This one doesn't look like much from the picture, but it may be the current winner. It's just off the HBC's Tuesday night route, and is on the Harpeth River Ride route. Plus, it's only 10 miles for RandoGirl to drive to work. My drive will be longer, of course, but I've got more flexibility to work at home.

Meanwhile, I'm trying to come up with a name for the new place. I used to have the RandoCave, and never came up with a name for the Naples house (another odd sign that maybe we never intended to stay). Since we're going to have so much land, I'm thinking ...

The RandoRanch!

Friday, August 10, 2012

Friday Rant: Life is Crazy!

Here's my rant for today: Life is crazy when you're trying to work and move. It's too crazy to also take the time to write a blog.

So, here's what I'm going to do about it: Take a break.

I won't be blogging next week, while I try to finish up the last chores in getting our house in Naples ready to go on the market. If I'm lucky, I may be able to sneak out for a ride or two. I could be a better blogger and skip those rides, instead using the time to write, but then, what would I write about? You like to read about rides, and if I don't ride then I have nothing to say. Sure, that's a cumbersome and self-serving piece of logic, but it's all I've got.

I promise to return the week of Aug. 20 with the kind of thrilling missives and award-winning photography that I have never lead you to believe that you would ever find here, thus managing to continue a proud tradition of falling short of meager marks. Until then, I beg to remain your most loyal and humble servant ...


Wednesday, August 8, 2012

It's Not You -- It's Me. And Them.

Tuesday morning, I woke up at 6 am. I'd been up late the night before packing things at the house in Naples and getting the house ready to sell, but the old inner alarm clock did its usual thing and, BAM, I was awake.

My original plan for the morning was to walk the dog and head over to do the 7 am Naples Velo club ride. As I lay there in bed, however, I found myself making excuses not to go. I needed a ride -- particularly that kind of ride, where the pace would be high and everything would get properly taxed -- but just didn't feel like doing the group ride. Eventually, I rolled out of my driveway about 7 am, too late for the pack, and did roughly the same route as the group had done, but by myself.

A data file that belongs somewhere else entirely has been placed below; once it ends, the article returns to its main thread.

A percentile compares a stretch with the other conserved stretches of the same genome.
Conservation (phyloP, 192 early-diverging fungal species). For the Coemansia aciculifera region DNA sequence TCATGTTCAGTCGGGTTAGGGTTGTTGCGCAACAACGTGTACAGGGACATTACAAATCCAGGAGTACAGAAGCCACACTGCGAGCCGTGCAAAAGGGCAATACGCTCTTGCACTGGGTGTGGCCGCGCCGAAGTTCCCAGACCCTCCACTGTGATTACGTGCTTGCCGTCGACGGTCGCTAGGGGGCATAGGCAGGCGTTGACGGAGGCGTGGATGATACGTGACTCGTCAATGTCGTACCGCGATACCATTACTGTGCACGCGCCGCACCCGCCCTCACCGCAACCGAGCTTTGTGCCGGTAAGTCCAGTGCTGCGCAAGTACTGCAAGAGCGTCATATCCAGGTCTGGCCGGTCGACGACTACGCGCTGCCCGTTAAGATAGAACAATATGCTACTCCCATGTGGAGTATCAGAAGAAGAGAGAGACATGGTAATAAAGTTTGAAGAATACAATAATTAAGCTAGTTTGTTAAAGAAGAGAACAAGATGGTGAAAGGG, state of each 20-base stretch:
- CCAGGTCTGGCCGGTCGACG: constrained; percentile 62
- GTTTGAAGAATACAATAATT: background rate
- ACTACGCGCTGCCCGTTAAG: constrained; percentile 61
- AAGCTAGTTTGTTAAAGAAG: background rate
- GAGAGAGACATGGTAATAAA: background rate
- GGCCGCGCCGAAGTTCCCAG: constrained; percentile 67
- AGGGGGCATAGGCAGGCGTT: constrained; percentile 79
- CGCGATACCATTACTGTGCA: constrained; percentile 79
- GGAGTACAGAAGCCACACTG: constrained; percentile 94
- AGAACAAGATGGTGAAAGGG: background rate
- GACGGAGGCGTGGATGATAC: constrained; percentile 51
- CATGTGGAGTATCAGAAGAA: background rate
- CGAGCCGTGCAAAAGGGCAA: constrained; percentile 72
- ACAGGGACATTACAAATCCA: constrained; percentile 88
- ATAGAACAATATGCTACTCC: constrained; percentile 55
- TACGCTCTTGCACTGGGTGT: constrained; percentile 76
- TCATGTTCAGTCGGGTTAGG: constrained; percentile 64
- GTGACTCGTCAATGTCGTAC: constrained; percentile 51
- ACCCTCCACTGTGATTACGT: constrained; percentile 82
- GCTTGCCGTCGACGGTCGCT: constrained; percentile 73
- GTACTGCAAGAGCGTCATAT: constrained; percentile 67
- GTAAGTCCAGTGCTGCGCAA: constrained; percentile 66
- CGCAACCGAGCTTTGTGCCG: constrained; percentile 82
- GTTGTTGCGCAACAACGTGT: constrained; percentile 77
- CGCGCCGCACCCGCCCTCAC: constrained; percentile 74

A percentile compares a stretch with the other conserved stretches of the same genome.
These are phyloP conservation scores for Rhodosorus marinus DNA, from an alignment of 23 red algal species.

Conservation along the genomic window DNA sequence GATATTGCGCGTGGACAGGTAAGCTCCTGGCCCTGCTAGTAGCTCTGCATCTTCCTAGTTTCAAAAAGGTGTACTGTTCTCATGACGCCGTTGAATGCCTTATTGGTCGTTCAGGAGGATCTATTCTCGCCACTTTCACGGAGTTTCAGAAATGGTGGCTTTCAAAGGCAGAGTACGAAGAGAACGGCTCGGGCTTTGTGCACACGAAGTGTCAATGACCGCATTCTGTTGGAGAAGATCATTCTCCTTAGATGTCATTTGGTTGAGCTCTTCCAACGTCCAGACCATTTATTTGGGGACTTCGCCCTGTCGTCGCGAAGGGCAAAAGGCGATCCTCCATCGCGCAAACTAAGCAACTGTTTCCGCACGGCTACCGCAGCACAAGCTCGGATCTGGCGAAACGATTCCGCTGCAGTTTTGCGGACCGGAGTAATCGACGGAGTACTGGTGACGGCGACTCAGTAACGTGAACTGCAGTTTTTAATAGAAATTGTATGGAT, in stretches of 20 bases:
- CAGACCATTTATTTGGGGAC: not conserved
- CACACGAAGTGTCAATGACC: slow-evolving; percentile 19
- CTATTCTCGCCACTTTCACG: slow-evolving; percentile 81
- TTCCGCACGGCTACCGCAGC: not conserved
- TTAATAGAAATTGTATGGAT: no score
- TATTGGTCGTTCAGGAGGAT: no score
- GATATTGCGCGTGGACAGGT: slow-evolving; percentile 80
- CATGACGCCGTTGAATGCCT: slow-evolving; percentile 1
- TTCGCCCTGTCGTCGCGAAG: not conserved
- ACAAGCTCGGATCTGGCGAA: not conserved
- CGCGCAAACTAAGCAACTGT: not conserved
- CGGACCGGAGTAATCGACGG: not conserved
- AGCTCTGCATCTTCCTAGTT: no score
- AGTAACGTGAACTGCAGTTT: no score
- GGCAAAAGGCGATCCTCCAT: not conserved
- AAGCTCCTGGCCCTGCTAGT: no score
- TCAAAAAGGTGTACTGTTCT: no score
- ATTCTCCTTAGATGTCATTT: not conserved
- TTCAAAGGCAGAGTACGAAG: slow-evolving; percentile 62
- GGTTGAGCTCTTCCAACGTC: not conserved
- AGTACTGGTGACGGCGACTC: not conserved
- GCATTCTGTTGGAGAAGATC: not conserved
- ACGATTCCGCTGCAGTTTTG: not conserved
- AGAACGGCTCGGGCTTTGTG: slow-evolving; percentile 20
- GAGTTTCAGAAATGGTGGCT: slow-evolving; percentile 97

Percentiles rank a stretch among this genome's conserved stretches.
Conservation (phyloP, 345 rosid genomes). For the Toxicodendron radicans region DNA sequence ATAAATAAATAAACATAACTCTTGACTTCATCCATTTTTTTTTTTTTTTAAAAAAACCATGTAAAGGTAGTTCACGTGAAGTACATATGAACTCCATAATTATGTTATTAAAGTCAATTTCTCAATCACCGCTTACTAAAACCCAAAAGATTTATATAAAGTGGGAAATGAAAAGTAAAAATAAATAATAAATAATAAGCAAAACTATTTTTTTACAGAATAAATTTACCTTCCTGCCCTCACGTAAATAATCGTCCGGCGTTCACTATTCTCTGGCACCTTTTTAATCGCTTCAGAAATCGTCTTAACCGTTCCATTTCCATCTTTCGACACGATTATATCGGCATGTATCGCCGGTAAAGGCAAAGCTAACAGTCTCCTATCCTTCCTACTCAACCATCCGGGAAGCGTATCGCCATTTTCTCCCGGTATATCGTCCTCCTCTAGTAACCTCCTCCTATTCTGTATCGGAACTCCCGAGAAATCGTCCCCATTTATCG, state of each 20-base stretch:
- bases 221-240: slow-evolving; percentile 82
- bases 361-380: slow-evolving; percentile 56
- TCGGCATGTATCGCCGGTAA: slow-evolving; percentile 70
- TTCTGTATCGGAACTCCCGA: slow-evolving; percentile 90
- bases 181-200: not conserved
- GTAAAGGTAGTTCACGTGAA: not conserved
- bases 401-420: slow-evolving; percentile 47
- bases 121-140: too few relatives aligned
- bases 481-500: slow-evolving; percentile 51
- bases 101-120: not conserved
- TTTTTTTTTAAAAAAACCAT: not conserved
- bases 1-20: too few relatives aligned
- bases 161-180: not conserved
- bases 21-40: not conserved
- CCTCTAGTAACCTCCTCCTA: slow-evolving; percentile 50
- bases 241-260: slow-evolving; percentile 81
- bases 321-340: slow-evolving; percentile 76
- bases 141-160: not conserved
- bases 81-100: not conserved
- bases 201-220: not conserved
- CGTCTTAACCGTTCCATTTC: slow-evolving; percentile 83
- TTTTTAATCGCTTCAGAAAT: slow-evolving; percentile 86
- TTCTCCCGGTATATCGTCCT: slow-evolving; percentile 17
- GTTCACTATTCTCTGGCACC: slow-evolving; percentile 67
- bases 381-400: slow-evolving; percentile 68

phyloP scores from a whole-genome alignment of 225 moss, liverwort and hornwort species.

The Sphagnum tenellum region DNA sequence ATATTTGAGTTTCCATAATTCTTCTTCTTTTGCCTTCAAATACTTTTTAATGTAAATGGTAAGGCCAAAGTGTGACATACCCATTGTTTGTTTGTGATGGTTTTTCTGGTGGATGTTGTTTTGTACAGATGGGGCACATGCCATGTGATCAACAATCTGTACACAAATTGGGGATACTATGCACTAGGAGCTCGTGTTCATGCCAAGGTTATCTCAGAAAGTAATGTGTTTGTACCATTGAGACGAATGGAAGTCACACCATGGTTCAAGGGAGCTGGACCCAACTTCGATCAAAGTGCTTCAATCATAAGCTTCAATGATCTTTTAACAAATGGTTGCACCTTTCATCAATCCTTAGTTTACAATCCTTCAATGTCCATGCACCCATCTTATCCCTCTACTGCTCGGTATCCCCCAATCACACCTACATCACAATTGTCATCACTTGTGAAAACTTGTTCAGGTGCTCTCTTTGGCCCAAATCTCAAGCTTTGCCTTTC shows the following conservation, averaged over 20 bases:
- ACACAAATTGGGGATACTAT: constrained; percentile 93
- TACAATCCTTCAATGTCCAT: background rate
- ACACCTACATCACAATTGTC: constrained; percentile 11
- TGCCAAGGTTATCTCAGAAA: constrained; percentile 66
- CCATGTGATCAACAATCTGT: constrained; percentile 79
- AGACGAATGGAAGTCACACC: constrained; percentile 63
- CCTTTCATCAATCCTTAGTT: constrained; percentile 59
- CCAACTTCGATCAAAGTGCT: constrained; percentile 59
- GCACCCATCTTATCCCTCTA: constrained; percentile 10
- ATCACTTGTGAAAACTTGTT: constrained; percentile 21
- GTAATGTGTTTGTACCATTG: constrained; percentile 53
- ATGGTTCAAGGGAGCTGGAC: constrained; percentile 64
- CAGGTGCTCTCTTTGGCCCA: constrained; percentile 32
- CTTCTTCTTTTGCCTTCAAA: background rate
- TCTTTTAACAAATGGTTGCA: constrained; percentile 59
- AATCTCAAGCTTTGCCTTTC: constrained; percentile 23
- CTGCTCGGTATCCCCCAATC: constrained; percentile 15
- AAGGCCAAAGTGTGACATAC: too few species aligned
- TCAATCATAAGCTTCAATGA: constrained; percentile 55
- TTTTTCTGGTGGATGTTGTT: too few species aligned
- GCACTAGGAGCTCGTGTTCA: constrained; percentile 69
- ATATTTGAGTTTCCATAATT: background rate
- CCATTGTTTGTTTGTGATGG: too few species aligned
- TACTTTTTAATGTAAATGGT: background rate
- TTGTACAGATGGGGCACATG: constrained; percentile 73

The problem is obvious. I'm avoiding the confrontation.

There are a few people who know that I'm leaving, and I'm worried that they would say something during the ride and other people would ask the inevitable: "You're moving away? Why?"

And that's just not an easy question to answer on a ride when you're going so hard that you can barely suck down enough oxygen to keep your major bodily organs working.

So, to answer that, let me tell all of my cycling friends in Naples this:

It's not you. It's me. And it's also a lot of other people.

You're great. Really. I love sitting on your wheel most of the time ... except when you're going so fast that my eyes literally pop out of my skull, or maybe when you don't point out stuff in the bike lane and I end up changing a flat tire. Thanks to you, I'm a stronger rider today than I was last year, and my paceline and cornering skills are better than ever. Sitting around at Fit & Fuel after the ride is always a blast, and the little bit of time that I've gotten to socialize with you all off of the bike has been fun.

I wish that I'd gotten to know more of you better. To be honest, I probably held back in the past few months, sensing that the whole "Naples/Me" thing just wasn't going to work out. Maybe I never really committed to our relationship, so it was doomed to failure.

So, like I said, it's me. And some other people.

Some of those people are my Tennessee friends. They tempted me, and are unrepentant in that regard.

But a lot of the other people are, frankly, the drivers of Naples.

I've biked a lot of places, but I must admit that Florida drivers exhibit more antipathy around cyclists than any other drivers that I've experienced. As I've noted before in this blog, it's typically the drivers with a sense of entitlement who most often behave badly around bikes, and Florida frankly seems to have the most entitled drivers around. It has gotten such that I expect to be treated as a troublesome encumbrance when I try to share the road with a car, which is probably why most cyclists stick to the bike lanes and multi-use trails and (horrors!) sidewalks, only venturing on to "real" roads when they have a sufficiently large pack.

Not that there is even safety in numbers. Cars crowd us with disdain, ignoring our rights to the road and buzzing past our shoulders on bridges and shoulder-less streets. They pull out of side streets right in front of us, pass us just to turn right 50 yards further on, and constantly creep over on to the measly strip of bike lane or shoulder that the state has granted us.

Maybe it's the nature of the land. There aren't many meandering roads, and living this close to the beach means that there are more people here. Maybe it's the demographics -- older drivers are not known for their reaction times, and they probably think they need to hurry up and get wherever it is that they're going fast since they don't have all that much time left on this planet. Or maybe it's just because, as F. Scott Fitzgerald once said, "The rich are different than you and me."